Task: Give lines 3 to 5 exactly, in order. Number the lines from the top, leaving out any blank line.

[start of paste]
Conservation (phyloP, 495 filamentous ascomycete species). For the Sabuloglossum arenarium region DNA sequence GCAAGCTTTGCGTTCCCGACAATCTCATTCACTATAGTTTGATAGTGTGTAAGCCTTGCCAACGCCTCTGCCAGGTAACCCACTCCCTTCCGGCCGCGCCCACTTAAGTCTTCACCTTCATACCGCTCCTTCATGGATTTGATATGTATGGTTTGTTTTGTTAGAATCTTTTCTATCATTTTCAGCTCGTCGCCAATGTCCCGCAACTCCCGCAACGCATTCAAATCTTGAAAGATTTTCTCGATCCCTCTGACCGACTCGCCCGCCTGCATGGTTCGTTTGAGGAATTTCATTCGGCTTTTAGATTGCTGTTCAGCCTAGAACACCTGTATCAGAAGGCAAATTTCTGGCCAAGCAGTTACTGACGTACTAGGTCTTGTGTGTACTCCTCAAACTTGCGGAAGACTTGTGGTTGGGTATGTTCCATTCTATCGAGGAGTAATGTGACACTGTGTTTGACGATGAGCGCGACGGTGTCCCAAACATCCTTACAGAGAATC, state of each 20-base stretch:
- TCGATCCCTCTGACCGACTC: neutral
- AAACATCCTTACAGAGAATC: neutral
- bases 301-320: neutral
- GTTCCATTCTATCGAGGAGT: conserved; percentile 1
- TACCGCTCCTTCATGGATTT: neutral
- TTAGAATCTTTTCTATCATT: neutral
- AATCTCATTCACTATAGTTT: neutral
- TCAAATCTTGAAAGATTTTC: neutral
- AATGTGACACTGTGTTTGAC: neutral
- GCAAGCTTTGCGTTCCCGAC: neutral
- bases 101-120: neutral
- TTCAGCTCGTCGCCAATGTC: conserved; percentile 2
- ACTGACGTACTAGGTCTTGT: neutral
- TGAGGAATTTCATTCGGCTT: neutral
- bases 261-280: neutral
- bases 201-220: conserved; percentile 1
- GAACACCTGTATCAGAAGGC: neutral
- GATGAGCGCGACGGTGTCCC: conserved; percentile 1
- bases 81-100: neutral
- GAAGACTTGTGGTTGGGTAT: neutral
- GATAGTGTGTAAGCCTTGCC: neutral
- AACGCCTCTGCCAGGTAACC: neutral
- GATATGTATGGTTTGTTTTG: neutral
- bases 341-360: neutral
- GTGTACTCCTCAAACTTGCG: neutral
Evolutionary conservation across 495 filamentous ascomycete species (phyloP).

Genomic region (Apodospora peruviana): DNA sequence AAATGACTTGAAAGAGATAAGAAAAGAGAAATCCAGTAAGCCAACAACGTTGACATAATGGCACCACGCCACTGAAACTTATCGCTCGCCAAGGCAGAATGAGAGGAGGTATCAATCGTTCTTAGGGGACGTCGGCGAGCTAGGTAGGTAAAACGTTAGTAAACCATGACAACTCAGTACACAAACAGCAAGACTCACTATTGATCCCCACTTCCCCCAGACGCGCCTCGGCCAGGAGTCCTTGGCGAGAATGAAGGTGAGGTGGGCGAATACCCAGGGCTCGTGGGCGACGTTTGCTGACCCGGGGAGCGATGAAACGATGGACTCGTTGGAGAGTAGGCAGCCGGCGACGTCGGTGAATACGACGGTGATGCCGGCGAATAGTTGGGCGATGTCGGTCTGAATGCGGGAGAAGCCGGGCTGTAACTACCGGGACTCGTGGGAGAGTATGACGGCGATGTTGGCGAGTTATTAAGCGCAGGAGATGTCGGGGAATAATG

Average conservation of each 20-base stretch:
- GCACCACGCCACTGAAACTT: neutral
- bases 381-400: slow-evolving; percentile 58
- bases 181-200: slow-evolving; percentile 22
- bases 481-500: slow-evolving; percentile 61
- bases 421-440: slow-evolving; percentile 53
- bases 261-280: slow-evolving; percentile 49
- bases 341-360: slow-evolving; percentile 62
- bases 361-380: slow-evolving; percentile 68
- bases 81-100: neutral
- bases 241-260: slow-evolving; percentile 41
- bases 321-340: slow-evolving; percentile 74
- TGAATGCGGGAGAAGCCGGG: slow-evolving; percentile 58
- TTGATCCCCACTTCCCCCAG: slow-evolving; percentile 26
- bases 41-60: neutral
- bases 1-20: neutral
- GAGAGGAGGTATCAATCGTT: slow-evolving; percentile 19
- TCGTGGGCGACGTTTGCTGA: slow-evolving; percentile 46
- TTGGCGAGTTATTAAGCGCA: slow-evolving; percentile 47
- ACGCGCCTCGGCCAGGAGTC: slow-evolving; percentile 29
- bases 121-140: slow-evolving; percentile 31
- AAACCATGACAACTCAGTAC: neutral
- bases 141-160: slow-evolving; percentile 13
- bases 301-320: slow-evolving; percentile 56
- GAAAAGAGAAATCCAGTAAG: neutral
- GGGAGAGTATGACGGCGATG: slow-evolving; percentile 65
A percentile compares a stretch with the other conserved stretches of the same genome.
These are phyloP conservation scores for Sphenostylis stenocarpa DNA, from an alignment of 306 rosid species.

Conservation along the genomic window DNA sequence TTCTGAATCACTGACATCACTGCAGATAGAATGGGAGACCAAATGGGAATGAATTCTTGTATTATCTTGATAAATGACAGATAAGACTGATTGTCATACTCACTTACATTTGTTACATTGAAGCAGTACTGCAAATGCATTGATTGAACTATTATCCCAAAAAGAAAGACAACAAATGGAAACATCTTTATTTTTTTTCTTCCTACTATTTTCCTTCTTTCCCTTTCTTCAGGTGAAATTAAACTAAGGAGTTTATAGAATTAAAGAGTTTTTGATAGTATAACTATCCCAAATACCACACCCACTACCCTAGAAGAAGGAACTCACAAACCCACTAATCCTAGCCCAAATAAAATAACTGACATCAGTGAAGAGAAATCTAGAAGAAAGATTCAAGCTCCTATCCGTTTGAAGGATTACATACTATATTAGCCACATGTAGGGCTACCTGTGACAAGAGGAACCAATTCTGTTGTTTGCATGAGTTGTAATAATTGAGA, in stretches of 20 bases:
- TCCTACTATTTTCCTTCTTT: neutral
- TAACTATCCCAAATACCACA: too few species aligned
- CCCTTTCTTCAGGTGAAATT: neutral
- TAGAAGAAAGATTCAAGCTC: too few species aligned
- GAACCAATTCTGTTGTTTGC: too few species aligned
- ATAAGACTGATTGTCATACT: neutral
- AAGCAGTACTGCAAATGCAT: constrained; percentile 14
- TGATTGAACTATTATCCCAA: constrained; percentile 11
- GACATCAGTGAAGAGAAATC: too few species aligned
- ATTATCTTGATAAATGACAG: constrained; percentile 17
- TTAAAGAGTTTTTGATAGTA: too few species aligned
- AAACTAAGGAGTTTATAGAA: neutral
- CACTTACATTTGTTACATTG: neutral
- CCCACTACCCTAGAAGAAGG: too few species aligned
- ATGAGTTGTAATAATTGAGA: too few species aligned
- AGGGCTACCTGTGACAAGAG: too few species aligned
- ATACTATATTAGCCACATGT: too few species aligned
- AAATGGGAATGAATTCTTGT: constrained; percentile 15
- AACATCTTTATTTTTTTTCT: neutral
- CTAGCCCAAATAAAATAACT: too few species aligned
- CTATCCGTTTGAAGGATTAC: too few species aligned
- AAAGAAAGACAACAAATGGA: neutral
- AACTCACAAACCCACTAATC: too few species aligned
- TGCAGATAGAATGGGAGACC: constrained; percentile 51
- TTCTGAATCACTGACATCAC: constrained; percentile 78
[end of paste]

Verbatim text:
- AAACATCCTTACAGAGAATC: neutral
- bases 301-320: neutral
- GTTCCATTCTATCGAGGAGT: conserved; percentile 1